There is a deal of rejoicing in the industry as the Australian dollar bounces back to its highest level in nearly three years against the world's and the IT industry's benchmark economic indicator, the US dollar. According to most channel commentators this is good news but others see that there is also a downside.
General manager of operations and distribution at Todaytech, Michael Chong, said that the benefits to the industry were simple. Because most of the PC components supplied to the local assembly channel were purchased in US dollars, a strengthening local currency made "computers much cheaper".
Professor John Houghton is an economic analyst from Victoria University's Centre for Strategic Economic Studies (CSES). He agreed that the recent surge in the Australian dollar had "to be good for the end users" of information technology and therefore the supply chain. However, in broader economic terms it could also see acceleration in the massive traded deficit generated by information and communications technology (ICT).
Houghton is the author of a report that identified the 2001-2002 financial year trade deficit on ICT to be $14.4 billion or more than half of the national trade deficit. In his Australian Computer Society-sponsored ICT Trade Update, he also showed this to be growing at a rate of 8.34 per cent per year which, if sustained, would see this deficit blow out to over $27 billion by 2010.
The ratio of imports to exports in this industry was running at seven to one, Houghton said.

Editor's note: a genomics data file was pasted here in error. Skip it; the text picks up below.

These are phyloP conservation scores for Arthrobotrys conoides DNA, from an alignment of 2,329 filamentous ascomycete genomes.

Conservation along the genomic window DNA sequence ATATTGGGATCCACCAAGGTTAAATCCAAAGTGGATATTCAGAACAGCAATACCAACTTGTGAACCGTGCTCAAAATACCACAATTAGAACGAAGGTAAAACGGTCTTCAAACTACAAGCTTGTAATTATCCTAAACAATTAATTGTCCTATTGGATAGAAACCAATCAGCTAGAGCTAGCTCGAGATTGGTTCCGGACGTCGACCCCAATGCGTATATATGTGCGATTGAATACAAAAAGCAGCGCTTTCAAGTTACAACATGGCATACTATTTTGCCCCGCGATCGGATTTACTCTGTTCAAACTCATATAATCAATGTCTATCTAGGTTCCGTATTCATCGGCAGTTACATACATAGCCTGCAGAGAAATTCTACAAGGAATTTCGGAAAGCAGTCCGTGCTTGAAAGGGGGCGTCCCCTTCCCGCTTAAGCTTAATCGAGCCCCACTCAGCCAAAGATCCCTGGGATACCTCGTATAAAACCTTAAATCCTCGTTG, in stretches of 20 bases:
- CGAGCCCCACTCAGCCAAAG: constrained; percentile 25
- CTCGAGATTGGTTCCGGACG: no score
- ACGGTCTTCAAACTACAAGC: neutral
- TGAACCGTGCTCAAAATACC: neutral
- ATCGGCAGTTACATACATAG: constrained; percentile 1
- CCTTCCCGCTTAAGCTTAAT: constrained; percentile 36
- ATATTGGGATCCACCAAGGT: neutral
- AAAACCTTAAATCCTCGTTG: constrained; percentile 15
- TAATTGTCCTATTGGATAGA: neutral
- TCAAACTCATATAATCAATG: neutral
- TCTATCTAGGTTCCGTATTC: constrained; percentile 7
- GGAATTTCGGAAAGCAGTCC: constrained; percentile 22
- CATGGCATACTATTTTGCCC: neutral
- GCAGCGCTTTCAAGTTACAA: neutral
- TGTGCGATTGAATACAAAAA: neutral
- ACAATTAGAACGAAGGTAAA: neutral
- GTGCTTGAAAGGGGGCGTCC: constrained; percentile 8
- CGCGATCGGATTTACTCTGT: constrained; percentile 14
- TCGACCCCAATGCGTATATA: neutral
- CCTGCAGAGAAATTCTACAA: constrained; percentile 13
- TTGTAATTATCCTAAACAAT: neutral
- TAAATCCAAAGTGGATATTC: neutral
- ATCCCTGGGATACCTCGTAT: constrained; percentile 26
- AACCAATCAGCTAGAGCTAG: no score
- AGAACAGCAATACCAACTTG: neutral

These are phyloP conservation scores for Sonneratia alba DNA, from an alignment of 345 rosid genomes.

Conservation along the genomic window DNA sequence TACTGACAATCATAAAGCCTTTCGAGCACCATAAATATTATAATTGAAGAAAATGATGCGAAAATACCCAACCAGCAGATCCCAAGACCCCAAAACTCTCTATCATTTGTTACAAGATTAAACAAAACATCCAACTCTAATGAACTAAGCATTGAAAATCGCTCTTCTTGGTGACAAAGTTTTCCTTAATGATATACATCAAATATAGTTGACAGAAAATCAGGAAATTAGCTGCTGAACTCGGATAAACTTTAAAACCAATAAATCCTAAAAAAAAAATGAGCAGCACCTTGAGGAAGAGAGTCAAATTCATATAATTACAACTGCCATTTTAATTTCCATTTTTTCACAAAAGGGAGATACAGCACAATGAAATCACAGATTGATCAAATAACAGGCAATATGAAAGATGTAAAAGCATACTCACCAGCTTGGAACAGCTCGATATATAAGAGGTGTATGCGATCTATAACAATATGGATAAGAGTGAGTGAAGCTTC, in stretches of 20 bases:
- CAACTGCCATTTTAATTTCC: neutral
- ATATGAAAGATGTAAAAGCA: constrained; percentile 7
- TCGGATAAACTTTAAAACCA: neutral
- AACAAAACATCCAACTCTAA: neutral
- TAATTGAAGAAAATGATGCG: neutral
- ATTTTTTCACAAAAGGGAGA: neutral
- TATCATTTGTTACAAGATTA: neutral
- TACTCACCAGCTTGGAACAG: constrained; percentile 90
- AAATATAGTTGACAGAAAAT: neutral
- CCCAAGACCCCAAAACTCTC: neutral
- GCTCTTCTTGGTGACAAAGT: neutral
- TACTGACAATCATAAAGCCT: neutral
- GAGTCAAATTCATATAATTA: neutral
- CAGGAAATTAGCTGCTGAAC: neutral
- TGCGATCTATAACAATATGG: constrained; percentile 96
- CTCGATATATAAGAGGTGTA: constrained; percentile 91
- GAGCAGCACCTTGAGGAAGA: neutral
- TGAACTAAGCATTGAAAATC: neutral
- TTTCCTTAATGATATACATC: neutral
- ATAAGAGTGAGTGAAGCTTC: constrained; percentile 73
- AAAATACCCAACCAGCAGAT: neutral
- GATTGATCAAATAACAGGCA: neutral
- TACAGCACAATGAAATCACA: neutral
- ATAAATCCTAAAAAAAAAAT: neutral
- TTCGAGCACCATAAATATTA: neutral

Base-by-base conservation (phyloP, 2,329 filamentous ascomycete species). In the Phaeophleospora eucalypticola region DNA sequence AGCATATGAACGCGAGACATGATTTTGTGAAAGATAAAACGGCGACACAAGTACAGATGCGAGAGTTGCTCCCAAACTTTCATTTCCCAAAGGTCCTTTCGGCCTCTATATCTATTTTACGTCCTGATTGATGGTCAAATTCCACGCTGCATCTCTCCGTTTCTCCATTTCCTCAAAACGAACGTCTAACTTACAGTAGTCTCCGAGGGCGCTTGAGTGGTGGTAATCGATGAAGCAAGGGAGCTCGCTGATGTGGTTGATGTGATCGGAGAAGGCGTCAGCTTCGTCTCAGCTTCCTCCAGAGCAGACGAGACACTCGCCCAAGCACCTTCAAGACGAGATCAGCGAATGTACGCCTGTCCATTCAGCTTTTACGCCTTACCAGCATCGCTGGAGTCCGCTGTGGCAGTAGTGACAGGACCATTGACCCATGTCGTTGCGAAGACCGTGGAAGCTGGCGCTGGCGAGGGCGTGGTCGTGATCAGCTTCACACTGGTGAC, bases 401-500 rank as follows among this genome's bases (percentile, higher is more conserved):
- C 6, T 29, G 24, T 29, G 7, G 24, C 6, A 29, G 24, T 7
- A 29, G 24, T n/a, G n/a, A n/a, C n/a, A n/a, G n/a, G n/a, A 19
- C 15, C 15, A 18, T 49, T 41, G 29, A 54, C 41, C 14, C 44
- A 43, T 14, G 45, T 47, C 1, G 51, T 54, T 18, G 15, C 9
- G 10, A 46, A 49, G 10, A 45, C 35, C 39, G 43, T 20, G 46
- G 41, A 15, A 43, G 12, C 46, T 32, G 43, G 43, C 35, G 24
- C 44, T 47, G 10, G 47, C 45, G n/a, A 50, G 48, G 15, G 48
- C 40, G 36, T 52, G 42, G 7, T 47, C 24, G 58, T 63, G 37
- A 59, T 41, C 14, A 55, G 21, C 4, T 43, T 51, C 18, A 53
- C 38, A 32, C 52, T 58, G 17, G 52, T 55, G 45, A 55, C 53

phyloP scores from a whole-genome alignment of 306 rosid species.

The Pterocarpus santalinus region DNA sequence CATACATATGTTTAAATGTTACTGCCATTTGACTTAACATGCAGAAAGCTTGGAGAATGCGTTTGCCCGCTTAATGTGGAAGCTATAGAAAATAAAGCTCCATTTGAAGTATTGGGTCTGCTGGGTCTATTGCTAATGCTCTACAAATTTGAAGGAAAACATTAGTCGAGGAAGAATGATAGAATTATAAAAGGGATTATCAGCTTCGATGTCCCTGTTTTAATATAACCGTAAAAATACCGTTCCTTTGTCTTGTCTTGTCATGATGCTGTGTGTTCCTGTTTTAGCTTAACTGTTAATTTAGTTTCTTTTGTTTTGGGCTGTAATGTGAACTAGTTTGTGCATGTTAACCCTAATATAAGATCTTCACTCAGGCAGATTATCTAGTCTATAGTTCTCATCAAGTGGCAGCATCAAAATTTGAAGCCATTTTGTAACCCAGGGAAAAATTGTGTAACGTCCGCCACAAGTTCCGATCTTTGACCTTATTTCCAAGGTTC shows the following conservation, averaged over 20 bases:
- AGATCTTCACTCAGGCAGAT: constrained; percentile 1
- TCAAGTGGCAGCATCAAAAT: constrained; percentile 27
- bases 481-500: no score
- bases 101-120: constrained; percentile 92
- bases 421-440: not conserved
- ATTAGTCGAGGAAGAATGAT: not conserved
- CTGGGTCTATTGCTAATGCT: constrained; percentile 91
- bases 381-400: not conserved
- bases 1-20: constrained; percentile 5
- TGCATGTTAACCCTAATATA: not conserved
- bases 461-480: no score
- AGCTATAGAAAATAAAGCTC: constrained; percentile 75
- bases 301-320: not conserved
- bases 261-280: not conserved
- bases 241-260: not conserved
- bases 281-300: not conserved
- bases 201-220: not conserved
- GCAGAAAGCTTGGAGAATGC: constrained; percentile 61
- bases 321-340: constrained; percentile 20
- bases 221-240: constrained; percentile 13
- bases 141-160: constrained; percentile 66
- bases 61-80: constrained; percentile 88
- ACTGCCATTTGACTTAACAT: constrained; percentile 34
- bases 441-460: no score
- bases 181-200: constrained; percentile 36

Australia spent $20 billion on ICT imports in 2001-2002, Houghton said. Therefore, if most of the imports are paid for in US dollars, every percentage point improvement in the value of our currency is worth as much as $200 million dollars.
During April and September of 2001, the Australian dollar dipped below $US0.49, so with last week's surge past $US0.61 cents, there has been a significant improvement in its buying power.
Houghton said this was a "fantastic recovery" but it probably would not help the ICT deficit.
"If we are going to import just about everything that we buy - which is currently what we do - then obviously a stronger Aussie dollar makes everything more affordable," he said. "Put simply, it means that the buyers of ICT can get more for their dollar."
However, Houghton tempered the enthusiasm of the industry somewhat by suggesting there were some extraneous influencing factors at the moment.
"Of course, it depends on why the Aussie dollar is rising," he said. "Sure, it is good for the industry at the moment but it would be even better for the economy if the dollar was going up because of a strong manufacturing sector and software industry rather than because of what is going on in Iraq.
"If tensions in Iraq are diffused, the dollar may come straight back down again," he said. Houghton also said there were artificial forces such as the dot-com boom keeping the dollar low when it was below $US0.50. This was a level that was not a true reflection of the value of the two currencies.
"When the US economy is going well all the US investors tends to pull in their overseas investments and invest it there," he said. "Now that the bubble has burst they are doing the opposite."
So what does our strengthening currency actually mean for those in the channel?
Chong said cheaper prices for the components purchased in US dollars are "passed onto our dealers almost weekly and this has been reflected in the retail prices" of locally assembled PCs. "A more affordable product is a necessity for more Australians to purchase computers," he said.
For the channel's reaction to the ascending dollar, see this week's issue of ARN.